The book was excellent, and I really like the way Brown writes - there is so much detail and the prose seems so effortless. I eagerly await her next novel, whenever that may be.

4.5 stars out of 5.

Sunday, September 19, 2010

Cum Laude

Cum Laude, by Cecily von Ziegesar.

Another slow song came on, and even as their bodies continued to participate with what was happening in the room - talking to each other, moving puzzle pieces around, pretending not to fall sleep or stroke a foot or a lock of hair - their minds were elsewhere. Each of them in his or her own way was marveling at how they'd gotten there, to this particular house in Maine, this wee-hour moment together, when at breakfasttime they'd been in their own houses, in their own hometowns, with no inkling of this whatsoever.

Cecily von Ziegesar is the author of the "Gossip Girl" series, and I read a review of Cum Laude online that said she basically took the stereotypes of her characters from there and put them in this book. I am a big fan of "Gossip Girl," and although this may be so, I thought she did an excellent job with this novel, and I hope there will be a sequel or two - one website mentions two more but another says no sequels will be coming anytime soon.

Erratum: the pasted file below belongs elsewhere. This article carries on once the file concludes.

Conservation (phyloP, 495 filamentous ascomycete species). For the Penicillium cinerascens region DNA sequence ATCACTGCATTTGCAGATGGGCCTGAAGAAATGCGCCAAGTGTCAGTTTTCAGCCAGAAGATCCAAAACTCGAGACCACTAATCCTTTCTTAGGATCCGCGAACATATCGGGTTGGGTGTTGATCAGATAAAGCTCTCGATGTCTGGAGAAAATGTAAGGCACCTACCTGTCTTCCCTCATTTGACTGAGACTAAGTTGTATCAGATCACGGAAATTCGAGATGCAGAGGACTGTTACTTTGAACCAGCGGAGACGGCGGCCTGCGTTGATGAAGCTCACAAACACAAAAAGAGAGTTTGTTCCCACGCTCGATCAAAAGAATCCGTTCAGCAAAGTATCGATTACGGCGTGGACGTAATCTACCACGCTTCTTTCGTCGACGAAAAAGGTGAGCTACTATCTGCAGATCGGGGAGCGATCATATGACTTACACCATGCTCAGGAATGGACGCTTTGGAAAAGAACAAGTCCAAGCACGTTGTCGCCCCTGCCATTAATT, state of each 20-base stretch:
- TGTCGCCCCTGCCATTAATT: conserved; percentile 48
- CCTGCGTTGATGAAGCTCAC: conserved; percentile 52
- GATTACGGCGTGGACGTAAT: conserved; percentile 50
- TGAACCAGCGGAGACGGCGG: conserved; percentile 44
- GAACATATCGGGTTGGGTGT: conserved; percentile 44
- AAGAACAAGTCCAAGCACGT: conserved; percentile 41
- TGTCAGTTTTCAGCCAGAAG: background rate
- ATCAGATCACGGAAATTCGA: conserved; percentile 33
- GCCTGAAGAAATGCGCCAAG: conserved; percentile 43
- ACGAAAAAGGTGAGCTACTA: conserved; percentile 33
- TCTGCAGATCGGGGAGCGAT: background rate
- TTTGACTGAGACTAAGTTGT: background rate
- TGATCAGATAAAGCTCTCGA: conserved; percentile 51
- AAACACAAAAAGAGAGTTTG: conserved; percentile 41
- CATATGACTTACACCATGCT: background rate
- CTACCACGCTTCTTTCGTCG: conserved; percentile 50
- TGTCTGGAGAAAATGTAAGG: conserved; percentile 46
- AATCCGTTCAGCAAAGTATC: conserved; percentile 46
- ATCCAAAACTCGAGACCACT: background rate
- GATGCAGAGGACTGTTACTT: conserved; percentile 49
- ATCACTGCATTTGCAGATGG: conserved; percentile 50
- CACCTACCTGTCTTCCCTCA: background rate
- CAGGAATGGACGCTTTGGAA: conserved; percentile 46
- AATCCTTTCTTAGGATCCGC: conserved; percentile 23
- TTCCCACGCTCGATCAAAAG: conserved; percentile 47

Eliza, Nick, Tom, and Shipley are freshmen at Dexter College, in a small town in Maine. They meet each other during orientation and have no idea at that point how their lives will soon intersect with one another. Cum Laude follows them through their first year of college, and by the end of the book I found myself wanting more - much like with von Ziegesar's "Gossip Girl" Manhattanites.

4.5 stars out of 5.

Saturday, September 18, 2010

Something Like Fate



Something Like Fate, by Susane Colasanti

Maybe everything that happens in our lives isn't already decided by fate. Maybe we have some influence over the outcome. If you want something badly enough, can you change your fate? Or will the thing you want the most come true anyway, no matter what you do?

I saw this book in Borders a few months ago and was intrigued by its cover (see above). Why was the girl on the left holding hands with the boy sitting closer to the other girl? I put the book on hold at my local library and now am finally getting to read it. It reminded me a lot of The Unwritten Rule, by Elizabeth Scott, which I also reviewed, in that a girl is lusting after her best friend's boyfriend. The characters in Something Like Fate, however, could not be more different than Scott's.